A History of Twelfth-Century Western Philosophy
This is the first comprehensive study of the philosophical achievements of twelfth-century Western Europe. It is the collaboration of fifteen scholars whose detailed survey makes accessible the intellectual preoccupations of the period, with all texts cited in English translation throughout. After a discussion of the cultural context of twelfth-century speculation, and some of the main streams of thought - Platonic, Stoic, and Arabic - that quickened it, comes a characterisation of the new problems and perspectives of the period, in scientific inquiry, speculative grammar, and logic. This is followed by a closer examination of the distinctive features of some of the most innovative thinkers of the time, from Anselm and Abelard to the School of Chartres. A final section shows the impact of newly recovered works of Aristotle in the twelfth-century West.
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Philosophy cosmology and the twelfthcentury Renaissance
The Platonic inheritance
The Stoic inheritance
The Arabic inheritance
Logic i from the late eleventh century to the time of Abelard
Gilbert of Poitiers
A note on the Porretani
Thierry of Chartres
Hermann of Carinthia
The Entry of the New Aristotle
Aristotelian thought in Salerno
David of Dinant and the beginnings of Aristotelianism in Paris
Altres edicions - Mostra-ho tot
Abelard Adelard of Bath AHDLMA Alan of Lille anima Anselm Arabic arguments Aristotelian Aristotle Aristotle's autem Avicenna Bernard BGPTM body Boethius Buytaert Calcidius Christian Cicero commentary concept cosmology d'Alverny David discussion divine doctrine Dragmaticon Dronke edition elements essentiis example existence Fredborg Gilbert of Poitiers Glosa glosses grammar Greek Gundissalinus Hermann of Carinthia human Ibid influence intellectual Jeauneau John of Salisbury Latin logic Macrobius manuscripts matter meaning Medieval nature notion noun Ostlender 1939 Oxford Paris passage Peter philosophical physical Platonic predicate premisses principles Priscian propositions Proslogion question quo ests quod rational reason reference Salernitan Salerno Seneca sense sentence signifies Socrates soul species spirit Stoic substance sunt texts Theologia Christiana theology theory Thierry of Chartres Thierry's things thought Timaeus tradition translated treatise twelfth century unity universe verb William of Conches words world-soul writings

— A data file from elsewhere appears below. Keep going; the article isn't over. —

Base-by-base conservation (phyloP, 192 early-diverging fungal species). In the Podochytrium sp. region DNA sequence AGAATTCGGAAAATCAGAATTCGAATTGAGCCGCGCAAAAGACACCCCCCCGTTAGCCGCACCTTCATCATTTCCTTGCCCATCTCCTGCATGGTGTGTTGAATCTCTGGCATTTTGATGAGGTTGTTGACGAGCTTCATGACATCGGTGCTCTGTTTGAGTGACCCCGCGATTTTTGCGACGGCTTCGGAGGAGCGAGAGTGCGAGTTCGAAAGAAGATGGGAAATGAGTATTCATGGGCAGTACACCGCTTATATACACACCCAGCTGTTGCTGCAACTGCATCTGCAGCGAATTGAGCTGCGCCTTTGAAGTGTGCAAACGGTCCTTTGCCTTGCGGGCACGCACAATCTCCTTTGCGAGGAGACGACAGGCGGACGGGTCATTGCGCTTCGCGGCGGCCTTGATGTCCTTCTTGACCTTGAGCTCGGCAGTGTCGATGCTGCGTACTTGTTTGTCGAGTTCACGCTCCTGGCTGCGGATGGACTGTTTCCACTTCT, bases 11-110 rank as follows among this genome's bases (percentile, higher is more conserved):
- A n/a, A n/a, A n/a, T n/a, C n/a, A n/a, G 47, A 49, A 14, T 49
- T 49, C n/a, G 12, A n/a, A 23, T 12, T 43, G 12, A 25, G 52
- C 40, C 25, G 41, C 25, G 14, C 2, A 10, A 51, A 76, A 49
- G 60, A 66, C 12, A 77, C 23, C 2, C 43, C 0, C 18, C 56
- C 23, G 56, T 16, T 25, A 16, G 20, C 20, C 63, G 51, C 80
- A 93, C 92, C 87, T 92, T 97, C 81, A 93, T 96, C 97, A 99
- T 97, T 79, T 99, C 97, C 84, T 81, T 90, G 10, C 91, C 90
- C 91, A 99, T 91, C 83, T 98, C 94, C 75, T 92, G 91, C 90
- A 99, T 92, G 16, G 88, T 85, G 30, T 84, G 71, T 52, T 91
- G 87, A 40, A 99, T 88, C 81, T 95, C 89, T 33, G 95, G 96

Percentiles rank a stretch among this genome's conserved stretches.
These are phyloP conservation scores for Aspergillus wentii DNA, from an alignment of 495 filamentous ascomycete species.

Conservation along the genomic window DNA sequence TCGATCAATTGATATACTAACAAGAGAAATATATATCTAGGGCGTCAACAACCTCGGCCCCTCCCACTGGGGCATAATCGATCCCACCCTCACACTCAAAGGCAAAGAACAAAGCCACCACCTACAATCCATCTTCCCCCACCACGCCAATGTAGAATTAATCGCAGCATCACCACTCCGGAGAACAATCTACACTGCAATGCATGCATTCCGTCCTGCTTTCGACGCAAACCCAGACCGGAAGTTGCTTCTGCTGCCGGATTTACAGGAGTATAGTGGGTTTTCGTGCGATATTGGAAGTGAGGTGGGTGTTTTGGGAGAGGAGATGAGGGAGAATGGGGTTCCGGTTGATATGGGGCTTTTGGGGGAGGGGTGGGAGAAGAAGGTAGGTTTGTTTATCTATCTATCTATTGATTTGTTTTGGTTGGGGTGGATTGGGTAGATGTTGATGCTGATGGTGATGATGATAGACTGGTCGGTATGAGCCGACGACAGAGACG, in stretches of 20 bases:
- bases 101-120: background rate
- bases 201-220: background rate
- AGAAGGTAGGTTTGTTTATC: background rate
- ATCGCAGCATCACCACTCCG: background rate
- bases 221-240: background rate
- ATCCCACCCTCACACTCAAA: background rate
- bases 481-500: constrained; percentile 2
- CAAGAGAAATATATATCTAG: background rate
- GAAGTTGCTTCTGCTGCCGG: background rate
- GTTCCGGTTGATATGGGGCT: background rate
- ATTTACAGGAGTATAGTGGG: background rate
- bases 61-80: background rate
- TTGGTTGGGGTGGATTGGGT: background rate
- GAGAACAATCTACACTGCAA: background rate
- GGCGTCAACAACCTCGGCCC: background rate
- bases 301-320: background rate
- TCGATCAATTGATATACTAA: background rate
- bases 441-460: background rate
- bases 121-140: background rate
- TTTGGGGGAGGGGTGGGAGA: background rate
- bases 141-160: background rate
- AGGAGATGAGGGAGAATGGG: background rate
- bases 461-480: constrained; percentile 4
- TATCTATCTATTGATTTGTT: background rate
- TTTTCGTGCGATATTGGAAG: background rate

Pàgina 8 - Reason is first in Nature, but Authority in time. For, although Nature was created together with Time, Authority did not begin to exist from the beginning of Time and Nature. But Reason has arisen together with Nature and Time from the beginning of things.
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